The most standout non-aesthetic changes to the bar include the fantastic selection of local beers (they seemingly had at least one beer from most breweries in the area) as well as the new menu. Fanattics specialized in nachos, pizza and chicken wings. The Independent offers artisanal cheese plates, curry beef satay, expensive tacos and fancy sandwiches. They appear to have followed the popular trend of offering locally sourced food.  Many of the dishes on the menu also incorporate the beers you can purchase behind the bar. (IE pork shoulder cooked in East End Brewing Co. porter.)

My sandwich, pictured above, contained veal sausage, roasted peppers, onions caramelized in cider from Aersenal Cider in Lawrenceville, spinach pesto and smoked gouda on a ciabatta bun. It was a knock out sandwich. Great textures and flavors with the perfect amount of bite from the pesto. The veal sausage was optional, but I found it mandatory. The sausage paired quite well with the onions and peppers and it really made for a fantastic experience.

My main complaint about the Independent is that the food seemed expensive in regards to the portion size. While I'm not against the local food movement, I still prefer half priced chicken wings to a discounted sandwich that ends up being over $12 once you add meat. I suppose I have some growing up to do. Or maybe I don't. Is it a crime to prefer steroid laden chicken wings to local artisanal cheeses and fancy sandwiches?

IS THIS A CHEESE PLATE FOR ANTS?

Overall the Independent was a great experience and I'd recommend stopping by to check out their daily $4 beer special. If you want to eat and drink locally sourced food and drink, the price points are in line with what you would expect.

Independent Brewing Company on Urbanspoon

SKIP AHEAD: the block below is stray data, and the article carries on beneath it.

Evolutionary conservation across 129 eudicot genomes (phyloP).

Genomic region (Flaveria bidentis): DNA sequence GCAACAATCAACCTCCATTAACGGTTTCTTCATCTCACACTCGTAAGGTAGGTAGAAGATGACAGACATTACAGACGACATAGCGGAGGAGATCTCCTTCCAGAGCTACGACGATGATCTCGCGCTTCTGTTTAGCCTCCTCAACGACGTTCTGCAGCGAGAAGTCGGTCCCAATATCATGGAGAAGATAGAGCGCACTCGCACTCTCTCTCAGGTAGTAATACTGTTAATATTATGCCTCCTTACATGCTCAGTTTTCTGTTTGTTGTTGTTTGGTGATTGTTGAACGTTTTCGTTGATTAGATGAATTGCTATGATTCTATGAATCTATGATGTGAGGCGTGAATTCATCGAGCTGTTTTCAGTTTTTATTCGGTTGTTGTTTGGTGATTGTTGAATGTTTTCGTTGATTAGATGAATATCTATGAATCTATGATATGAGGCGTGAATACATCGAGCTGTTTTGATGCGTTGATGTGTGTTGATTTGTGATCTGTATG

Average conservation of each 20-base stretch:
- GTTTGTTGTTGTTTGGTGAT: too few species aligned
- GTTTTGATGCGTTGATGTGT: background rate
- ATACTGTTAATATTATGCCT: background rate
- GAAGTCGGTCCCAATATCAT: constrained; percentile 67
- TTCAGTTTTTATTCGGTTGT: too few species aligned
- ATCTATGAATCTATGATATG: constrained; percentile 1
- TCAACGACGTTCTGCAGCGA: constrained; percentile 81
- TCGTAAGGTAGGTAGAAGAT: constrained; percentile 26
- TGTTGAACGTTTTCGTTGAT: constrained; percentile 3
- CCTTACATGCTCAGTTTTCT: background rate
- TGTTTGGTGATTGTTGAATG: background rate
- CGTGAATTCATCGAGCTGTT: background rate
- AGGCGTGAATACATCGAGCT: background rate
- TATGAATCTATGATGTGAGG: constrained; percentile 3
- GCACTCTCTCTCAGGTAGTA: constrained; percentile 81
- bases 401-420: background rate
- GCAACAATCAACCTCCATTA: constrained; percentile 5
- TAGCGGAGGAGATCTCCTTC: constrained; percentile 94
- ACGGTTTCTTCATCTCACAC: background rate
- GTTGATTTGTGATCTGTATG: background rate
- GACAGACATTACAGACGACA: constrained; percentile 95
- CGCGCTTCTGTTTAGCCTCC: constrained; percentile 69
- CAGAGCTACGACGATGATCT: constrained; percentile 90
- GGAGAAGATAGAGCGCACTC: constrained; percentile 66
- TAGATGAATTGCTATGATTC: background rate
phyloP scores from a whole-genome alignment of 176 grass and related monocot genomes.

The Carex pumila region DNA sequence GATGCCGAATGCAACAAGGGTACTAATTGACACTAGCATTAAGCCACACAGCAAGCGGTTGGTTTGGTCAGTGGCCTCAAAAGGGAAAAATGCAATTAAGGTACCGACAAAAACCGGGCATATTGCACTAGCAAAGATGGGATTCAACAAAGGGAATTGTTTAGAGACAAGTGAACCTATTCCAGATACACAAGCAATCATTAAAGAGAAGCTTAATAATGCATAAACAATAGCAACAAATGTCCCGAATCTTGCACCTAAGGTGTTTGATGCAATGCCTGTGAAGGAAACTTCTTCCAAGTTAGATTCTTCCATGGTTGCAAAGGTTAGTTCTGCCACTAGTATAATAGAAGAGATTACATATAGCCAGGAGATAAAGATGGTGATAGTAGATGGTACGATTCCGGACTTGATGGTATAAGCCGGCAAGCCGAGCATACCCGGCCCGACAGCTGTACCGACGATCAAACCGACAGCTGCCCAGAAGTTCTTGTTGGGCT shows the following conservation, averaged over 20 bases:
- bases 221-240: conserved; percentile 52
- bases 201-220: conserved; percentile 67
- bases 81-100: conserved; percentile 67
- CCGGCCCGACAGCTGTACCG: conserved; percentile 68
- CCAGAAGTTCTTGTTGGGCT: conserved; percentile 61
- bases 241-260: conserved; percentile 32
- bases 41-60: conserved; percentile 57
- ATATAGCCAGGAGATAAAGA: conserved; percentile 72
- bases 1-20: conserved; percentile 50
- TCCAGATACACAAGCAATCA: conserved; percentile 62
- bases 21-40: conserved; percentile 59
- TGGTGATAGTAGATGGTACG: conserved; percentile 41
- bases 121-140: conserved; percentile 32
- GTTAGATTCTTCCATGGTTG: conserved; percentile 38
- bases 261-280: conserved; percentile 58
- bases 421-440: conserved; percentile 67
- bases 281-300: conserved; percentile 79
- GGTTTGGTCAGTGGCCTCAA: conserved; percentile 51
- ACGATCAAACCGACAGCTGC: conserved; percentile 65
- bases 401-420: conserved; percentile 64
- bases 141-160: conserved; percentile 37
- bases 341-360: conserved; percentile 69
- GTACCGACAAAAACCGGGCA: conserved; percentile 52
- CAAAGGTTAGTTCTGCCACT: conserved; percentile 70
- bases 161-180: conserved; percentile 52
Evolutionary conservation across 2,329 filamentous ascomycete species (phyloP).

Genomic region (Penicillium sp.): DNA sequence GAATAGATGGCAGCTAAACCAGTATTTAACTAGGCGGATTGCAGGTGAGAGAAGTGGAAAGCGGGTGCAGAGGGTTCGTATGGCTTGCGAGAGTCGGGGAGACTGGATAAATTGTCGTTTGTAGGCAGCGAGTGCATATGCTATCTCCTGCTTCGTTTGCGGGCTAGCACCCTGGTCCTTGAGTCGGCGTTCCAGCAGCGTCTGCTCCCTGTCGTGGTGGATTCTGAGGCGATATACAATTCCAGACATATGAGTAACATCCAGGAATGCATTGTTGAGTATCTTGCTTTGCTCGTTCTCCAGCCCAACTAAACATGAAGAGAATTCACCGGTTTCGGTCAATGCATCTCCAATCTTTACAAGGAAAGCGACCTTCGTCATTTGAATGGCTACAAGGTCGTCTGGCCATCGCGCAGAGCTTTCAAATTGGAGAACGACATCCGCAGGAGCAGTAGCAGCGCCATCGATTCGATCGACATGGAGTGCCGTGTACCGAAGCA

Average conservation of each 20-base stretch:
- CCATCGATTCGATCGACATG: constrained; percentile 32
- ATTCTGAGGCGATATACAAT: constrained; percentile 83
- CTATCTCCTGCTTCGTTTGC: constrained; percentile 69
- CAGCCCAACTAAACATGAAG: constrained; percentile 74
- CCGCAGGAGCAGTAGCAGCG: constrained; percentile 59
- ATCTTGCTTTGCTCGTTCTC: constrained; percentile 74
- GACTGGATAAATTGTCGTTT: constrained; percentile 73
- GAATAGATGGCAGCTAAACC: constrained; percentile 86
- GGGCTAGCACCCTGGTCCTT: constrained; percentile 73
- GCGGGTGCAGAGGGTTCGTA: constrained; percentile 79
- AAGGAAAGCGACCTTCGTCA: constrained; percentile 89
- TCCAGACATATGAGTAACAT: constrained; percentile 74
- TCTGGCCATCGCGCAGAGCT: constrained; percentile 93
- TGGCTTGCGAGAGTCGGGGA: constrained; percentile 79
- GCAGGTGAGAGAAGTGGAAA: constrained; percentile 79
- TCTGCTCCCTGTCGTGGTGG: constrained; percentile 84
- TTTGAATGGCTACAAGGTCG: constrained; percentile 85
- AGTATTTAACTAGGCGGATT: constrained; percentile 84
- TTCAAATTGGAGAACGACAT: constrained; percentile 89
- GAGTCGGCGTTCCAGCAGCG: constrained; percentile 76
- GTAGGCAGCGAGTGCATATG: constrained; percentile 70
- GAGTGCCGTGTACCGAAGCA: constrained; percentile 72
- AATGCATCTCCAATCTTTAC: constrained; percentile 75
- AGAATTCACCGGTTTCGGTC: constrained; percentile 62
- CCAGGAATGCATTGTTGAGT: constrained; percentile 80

Friday, September 26, 2014

Allegheny Wine Mixer - Lawrenceville

The Cheese Stands Alone
I can only assume that the Allegheny Wine Mixer took its name from the film, "Step Brothers" which featured an event known as the Catalina Wine Mixer. I judge bars by their name. I know this is bigoted and small minded, but I really do. I will admit that I had a bad attitude as I approached the bar at Allegheny Wine Mixer.

In my opinion, whenever a bar self identifies as a wine bar it generally means that everything is going to be very expensive, my abhorrent behavior won't be blissfully tolerated and the house music will likely consist of flamenco music and/or adult contemporary top 40.

My preconceptions of Allegheny Wine Mixer turned out to be entirely unfounded. For starters, the bar was surprisingly welcoming. The bartenders were very helpful and polite and I even enjoyed the music. They made a number of interesting drink suggestions to patrons throughout the night and mixed up a few cool grapefruit cocktails I'd never heard of before.

Drink and food prices were spot on. The delicious cheese plate which is pictured above was $5 during happy hour (5-7). I found the fruit arrangement to be rather strange, but I loved the copious amount of bread and flavorful cheese selections. The two cheeses were adelegger and chiriboga blue. The blue smelled of old socks and gym bags and tasted marvelous.

This is what they will serve at my wedding.
For dessert I had nutella and goat cheese on crusty bread paired with one of my favorite libations, Old German. I had no idea there could be such a thing as a perfect evening, but Adam Scott put it best.




The Allegheny Wine Mixer on Urbanspoon

Thursday, September 18, 2014

Sienna Mercato - Il Tetto

Caprese
Il Tetto is the fancy new roof top deck downtown. I'm pretty amazed at the number of roof top decks that have opened just within the last year.... Skybar, Carson City, Blue Line Grille, Steel Cactus, etc. Pittsburgh's new obsession with outdoor seating is fantastic.